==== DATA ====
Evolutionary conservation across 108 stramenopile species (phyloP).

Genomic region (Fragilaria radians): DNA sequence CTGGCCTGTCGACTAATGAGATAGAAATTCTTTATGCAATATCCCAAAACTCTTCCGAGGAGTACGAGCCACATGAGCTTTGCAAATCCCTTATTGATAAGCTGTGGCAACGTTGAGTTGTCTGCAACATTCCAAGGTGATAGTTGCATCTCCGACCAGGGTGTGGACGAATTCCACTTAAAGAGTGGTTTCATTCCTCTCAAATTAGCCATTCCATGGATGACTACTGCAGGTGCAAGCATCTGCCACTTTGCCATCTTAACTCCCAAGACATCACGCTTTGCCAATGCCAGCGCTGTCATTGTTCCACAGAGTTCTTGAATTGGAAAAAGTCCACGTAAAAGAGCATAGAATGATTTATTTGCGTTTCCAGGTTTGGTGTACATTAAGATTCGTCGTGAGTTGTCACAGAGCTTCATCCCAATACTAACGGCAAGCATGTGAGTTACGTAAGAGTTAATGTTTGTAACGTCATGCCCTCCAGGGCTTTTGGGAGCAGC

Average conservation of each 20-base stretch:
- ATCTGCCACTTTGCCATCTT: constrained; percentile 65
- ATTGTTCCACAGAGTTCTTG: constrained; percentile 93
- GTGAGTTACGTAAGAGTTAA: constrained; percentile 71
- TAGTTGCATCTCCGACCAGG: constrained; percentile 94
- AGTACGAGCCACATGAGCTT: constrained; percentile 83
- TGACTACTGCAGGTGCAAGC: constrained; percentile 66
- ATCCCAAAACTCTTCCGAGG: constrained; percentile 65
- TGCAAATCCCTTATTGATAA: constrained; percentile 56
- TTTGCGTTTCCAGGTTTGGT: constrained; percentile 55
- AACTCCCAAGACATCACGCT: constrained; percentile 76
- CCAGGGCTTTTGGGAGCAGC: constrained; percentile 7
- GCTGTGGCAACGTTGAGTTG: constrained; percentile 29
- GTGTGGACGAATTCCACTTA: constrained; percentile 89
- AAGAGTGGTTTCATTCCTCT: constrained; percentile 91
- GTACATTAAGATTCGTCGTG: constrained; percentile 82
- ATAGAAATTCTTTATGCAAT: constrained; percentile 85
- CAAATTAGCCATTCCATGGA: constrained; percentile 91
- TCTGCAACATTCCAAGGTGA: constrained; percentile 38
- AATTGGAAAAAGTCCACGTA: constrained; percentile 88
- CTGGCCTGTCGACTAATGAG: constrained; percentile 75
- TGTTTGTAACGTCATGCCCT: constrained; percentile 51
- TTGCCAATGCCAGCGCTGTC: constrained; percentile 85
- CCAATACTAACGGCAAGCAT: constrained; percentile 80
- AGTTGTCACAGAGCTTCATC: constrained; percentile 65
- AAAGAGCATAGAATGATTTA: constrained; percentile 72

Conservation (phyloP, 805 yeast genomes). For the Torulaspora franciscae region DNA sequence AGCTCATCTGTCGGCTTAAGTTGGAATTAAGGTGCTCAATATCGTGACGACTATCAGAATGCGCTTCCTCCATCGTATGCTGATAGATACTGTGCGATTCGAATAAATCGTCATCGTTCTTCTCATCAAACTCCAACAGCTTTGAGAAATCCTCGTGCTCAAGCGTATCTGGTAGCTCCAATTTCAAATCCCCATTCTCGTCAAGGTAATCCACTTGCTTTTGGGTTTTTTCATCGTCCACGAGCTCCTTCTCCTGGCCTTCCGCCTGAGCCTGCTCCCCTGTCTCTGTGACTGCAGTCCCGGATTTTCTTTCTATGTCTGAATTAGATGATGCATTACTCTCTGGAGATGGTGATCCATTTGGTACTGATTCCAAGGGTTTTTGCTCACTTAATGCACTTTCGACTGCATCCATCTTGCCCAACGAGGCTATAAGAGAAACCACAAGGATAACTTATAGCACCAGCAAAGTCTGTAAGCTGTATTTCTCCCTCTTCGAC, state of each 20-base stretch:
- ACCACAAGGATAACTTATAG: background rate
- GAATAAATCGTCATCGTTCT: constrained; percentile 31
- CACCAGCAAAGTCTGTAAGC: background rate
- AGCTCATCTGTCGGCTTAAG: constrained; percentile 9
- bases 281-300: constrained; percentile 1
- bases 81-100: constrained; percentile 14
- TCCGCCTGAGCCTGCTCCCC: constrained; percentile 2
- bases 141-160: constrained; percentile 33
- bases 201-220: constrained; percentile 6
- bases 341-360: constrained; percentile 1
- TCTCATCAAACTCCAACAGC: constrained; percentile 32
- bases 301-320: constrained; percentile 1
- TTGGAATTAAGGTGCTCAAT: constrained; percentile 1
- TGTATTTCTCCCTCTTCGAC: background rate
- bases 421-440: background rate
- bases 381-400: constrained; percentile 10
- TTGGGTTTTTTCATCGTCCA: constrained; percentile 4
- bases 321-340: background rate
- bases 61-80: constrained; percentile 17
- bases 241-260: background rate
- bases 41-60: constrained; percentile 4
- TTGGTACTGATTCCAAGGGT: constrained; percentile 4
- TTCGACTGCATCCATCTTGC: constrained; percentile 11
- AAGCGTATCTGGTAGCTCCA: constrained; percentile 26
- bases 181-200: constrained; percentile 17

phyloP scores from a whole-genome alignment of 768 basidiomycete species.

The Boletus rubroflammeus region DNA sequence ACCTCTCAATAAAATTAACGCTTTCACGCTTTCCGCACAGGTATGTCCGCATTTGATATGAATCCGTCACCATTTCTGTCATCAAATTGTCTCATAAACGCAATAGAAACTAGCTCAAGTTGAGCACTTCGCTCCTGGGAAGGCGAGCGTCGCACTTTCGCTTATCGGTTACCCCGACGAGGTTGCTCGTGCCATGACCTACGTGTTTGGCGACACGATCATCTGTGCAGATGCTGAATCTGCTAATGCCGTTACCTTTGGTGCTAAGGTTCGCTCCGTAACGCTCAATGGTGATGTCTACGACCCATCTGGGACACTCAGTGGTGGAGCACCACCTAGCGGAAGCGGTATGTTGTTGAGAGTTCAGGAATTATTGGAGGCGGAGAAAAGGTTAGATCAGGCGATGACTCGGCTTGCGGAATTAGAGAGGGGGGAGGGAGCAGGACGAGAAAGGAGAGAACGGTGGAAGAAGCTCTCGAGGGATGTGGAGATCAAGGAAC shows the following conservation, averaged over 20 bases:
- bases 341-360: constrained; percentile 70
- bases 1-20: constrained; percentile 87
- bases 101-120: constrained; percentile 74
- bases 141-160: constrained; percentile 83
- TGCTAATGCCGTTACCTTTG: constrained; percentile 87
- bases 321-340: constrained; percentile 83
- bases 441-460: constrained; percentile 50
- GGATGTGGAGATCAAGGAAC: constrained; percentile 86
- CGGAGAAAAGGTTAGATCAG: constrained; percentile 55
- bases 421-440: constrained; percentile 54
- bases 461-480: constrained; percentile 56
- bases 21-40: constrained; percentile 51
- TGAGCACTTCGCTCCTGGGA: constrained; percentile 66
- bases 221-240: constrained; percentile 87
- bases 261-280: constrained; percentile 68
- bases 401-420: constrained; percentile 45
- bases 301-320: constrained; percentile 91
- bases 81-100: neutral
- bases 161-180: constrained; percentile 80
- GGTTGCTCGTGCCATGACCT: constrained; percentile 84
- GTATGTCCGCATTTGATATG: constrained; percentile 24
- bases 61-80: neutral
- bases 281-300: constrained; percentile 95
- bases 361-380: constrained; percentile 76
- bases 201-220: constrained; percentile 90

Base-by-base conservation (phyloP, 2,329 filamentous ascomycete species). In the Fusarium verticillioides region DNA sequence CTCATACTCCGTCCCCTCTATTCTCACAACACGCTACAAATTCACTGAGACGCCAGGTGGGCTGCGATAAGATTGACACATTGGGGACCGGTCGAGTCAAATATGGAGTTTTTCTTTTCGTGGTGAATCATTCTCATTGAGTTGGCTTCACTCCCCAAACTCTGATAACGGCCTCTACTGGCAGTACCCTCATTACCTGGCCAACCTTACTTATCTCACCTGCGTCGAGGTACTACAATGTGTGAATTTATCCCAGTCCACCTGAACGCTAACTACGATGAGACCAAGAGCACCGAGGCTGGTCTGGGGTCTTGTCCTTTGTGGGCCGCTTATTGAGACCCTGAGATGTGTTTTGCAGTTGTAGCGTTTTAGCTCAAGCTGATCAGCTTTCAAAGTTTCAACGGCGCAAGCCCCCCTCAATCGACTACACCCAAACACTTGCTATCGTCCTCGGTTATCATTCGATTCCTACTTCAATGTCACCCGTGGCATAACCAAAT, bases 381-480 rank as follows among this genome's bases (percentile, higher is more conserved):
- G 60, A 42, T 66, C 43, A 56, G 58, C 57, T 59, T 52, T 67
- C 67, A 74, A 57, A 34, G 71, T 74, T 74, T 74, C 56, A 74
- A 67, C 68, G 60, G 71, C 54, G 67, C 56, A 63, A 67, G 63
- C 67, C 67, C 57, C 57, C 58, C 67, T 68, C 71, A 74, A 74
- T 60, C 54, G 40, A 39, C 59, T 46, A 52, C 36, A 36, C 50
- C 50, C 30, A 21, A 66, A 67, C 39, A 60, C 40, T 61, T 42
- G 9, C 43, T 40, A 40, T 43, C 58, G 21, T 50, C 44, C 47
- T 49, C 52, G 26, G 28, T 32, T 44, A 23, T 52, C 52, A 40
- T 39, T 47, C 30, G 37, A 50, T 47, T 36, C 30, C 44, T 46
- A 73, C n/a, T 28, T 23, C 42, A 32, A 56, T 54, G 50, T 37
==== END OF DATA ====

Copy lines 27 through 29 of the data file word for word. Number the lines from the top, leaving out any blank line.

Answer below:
- AGTTGTCACAGAGCTTCATC: constrained; percentile 65
- AAAGAGCATAGAATGATTTA: constrained; percentile 72

Conservation (phyloP, 805 yeast genomes). For the Torulaspora franciscae region DNA sequence AGCTCATCTGTCGGCTTAAGTTGGAATTAAGGTGCTCAATATCGTGACGACTATCAGAATGCGCTTCCTCCATCGTATGCTGATAGATACTGTGCGATTCGAATAAATCGTCATCGTTCTTCTCATCAAACTCCAACAGCTTTGAGAAATCCTCGTGCTCAAGCGTATCTGGTAGCTCCAATTTCAAATCCCCATTCTCGTCAAGGTAATCCACTTGCTTTTGGGTTTTTTCATCGTCCACGAGCTCCTTCTCCTGGCCTTCCGCCTGAGCCTGCTCCCCTGTCTCTGTGACTGCAGTCCCGGATTTTCTTTCTATGTCTGAATTAGATGATGCATTACTCTCTGGAGATGGTGATCCATTTGGTACTGATTCCAAGGGTTTTTGCTCACTTAATGCACTTTCGACTGCATCCATCTTGCCCAACGAGGCTATAAGAGAAACCACAAGGATAACTTATAGCACCAGCAAAGTCTGTAAGCTGTATTTCTCCCTCTTCGAC, state of each 20-base stretch: